Wednesday, 1 July 2009

The Daily Painting Routine

Analysis of the previous day's work stimulated us to thinking carefully about our successes/ failures of the previous day. By far the most difficult thing for all of us was editing the scene in front of us and taking away enough to provide the basis for studio painting. It followed that we should make a concerted effort to enhance our skill level in observing, editing and making crucial decisions about the approach to any composition.

Martin put up the photograph below as a prompt (scare tactic!) and asked how sense could be made of it in translating it into something simplified that could be built upon.




The following three pictures are how he then stripped this down to its essence in terms of a composition that had a focal point, colour notes and tonal relationships.




M. Kinnear

M. Kinnear




M. Kinnear

To summarise the approach:


1) On a daily basis, take a difficult photograph or go outside. Decide on a focal point and from that decide on a compositional plan;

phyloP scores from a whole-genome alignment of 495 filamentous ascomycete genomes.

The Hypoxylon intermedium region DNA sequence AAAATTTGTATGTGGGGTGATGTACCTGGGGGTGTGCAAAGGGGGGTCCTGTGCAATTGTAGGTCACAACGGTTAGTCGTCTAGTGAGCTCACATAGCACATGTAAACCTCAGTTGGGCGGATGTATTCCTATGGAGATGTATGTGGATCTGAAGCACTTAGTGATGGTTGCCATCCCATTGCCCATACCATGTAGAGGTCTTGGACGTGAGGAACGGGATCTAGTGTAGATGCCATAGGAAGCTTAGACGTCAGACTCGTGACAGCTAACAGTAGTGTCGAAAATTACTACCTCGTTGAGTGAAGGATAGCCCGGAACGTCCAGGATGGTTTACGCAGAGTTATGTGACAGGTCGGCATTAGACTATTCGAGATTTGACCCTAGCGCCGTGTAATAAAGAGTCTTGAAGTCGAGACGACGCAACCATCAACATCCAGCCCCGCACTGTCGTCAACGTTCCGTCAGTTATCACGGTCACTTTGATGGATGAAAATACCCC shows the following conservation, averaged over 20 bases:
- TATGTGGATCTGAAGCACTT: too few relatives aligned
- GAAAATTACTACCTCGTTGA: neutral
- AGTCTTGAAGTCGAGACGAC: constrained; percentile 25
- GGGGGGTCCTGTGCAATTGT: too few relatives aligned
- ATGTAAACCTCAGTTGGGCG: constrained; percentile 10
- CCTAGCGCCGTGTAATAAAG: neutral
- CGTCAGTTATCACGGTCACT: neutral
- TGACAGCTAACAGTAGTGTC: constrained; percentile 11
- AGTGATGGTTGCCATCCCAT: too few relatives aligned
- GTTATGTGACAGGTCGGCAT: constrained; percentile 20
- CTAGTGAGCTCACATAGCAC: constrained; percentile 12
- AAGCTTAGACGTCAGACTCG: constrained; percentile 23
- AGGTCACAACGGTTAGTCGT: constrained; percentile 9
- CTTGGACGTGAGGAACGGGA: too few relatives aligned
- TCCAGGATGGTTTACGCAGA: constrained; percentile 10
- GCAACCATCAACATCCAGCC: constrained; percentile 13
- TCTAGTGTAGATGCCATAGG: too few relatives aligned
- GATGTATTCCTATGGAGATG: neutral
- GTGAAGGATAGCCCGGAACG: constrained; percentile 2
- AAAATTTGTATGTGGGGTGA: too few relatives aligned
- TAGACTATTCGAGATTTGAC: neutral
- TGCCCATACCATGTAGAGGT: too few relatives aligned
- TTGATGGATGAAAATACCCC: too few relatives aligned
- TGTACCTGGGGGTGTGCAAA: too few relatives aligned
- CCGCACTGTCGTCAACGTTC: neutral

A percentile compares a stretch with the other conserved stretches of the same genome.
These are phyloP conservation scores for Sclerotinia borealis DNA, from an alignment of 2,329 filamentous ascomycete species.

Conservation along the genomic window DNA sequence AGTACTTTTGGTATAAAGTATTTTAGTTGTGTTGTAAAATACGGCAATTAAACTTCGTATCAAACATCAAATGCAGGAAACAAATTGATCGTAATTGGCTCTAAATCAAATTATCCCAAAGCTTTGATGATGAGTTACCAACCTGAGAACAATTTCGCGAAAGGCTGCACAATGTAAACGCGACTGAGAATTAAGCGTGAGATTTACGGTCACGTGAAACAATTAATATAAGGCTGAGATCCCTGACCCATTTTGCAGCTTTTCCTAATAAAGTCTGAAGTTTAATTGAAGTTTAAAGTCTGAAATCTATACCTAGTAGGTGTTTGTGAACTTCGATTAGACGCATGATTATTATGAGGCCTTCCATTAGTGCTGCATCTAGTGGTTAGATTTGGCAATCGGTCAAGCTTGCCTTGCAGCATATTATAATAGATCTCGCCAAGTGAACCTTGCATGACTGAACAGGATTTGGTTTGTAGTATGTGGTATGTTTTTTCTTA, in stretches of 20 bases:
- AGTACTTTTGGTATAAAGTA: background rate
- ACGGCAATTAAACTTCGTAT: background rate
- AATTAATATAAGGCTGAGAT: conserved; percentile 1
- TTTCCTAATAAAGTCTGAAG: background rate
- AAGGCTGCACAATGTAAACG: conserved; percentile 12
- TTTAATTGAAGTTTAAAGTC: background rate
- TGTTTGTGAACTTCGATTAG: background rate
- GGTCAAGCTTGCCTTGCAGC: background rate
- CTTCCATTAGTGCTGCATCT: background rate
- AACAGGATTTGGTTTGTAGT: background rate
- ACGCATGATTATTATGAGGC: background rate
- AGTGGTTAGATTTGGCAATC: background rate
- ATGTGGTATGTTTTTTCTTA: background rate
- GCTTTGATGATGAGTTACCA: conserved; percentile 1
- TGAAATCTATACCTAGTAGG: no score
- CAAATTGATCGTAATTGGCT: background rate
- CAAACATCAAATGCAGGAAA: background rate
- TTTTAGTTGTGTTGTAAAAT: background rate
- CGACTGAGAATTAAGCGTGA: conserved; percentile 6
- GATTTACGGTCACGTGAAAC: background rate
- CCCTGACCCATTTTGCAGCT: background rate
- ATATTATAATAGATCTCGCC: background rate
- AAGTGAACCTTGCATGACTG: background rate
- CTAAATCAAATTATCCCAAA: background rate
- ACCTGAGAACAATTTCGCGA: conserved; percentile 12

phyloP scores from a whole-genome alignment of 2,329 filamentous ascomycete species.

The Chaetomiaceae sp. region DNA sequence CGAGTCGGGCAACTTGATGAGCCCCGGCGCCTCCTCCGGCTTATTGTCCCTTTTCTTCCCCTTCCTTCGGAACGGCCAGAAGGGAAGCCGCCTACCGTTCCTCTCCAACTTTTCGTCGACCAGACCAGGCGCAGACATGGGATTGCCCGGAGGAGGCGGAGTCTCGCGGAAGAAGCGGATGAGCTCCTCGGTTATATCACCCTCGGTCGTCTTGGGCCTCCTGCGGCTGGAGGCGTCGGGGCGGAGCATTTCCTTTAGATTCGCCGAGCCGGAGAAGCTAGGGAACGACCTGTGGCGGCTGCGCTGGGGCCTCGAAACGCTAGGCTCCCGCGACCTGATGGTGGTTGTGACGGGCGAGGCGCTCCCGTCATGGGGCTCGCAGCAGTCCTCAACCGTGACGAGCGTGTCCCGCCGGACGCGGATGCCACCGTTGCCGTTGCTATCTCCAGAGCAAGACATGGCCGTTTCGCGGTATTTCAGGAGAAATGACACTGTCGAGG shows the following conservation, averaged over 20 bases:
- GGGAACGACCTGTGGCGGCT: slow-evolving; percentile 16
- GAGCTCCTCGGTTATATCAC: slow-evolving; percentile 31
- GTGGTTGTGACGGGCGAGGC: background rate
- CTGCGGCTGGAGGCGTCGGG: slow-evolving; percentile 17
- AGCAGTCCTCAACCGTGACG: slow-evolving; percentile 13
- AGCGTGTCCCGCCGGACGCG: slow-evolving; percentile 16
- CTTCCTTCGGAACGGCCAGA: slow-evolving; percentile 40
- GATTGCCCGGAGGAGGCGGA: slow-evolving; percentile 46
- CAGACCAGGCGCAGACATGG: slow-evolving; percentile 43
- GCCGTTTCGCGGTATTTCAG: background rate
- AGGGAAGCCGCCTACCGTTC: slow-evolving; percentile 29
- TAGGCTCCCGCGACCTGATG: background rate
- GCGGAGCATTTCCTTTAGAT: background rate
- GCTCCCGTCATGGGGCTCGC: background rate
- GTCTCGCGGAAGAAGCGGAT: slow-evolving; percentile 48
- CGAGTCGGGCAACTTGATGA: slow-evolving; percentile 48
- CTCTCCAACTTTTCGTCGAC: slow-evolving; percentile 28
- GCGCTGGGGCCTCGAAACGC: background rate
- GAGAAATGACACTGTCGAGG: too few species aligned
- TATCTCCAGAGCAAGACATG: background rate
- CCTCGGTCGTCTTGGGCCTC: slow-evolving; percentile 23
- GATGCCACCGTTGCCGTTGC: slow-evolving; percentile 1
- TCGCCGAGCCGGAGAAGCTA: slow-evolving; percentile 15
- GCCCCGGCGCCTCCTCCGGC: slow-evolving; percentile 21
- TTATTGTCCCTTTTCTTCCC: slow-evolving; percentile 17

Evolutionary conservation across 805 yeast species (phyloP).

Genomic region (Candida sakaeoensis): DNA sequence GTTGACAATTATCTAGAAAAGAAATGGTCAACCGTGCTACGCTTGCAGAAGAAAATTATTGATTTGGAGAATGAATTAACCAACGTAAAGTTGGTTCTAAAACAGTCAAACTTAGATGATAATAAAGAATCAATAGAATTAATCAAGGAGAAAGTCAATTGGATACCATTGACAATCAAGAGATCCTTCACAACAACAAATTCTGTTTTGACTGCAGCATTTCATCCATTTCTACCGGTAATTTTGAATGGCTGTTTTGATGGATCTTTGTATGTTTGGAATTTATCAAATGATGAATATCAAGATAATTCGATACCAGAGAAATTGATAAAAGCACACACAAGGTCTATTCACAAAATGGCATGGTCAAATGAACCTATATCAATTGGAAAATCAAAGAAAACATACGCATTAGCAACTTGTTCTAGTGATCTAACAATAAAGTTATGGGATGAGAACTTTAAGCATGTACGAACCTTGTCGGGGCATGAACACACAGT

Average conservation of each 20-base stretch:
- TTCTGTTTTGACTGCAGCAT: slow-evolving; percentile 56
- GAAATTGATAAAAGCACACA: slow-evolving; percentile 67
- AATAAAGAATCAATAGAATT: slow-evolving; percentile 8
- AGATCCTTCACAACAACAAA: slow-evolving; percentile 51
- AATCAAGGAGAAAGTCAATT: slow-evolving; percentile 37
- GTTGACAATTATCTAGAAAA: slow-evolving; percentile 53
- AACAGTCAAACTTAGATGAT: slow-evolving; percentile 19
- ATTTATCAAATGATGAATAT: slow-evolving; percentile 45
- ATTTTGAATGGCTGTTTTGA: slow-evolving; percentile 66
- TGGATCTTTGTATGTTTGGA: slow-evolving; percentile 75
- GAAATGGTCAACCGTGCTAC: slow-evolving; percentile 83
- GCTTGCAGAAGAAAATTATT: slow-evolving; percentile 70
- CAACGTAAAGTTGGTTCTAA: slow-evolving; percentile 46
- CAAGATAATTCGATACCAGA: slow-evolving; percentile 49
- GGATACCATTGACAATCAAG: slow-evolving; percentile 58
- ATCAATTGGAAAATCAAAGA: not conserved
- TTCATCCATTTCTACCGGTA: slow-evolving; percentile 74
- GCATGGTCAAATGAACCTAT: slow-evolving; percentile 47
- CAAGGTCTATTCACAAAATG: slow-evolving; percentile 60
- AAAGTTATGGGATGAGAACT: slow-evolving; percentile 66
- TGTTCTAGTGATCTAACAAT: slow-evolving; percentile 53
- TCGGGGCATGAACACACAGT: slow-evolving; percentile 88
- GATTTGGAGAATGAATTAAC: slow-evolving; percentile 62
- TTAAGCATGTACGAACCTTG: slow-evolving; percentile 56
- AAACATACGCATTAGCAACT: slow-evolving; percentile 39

2) Decide between a tonal or colour approach as the dominant feature for your composition;


3) Unify the elements, creating as few blocks of colour or tone as possible;


4) Block in the shapes then develop them with tones or hues keeping lit areas opaque and shadow areas translucent;


5) Try to minimise the detail to a few important and suggestive - rather than illustrative - marks.


Martin has published the routine on his blog, 'The Studio' at http://oilstudio.blogspot.com/


The next three panels are a selection of the ones that I produced in the ensuing feverish activity.


Light in the forest - 11" x 9" MDF panel




Sea Cave - 11" x 9" MDF panel



Boats laid up for the night - 11" x 9" MDF panel

This procedure along with Notan sketches provide significant source material for paintings and most of all underline, what for many of us, is the most difficult hurdle in developing our painting that being forgetting the ingrained search for photographic type imagery in our work. The essence of good painting being the way we draw the viewer into an interactive approach with the work prompted by the suggestive marks we have created on the canvas.





3 comments:

michelleFRANTOM said...

Thanks Mick.....I might grab that one too!

Mary Sheehan Winn said...

Looks like a solid approach. I must take a look.

Mick Carney said...

Michelle - it would be good if you could let me know how your students respond.

Mary - give it a go, it certainly makes you think.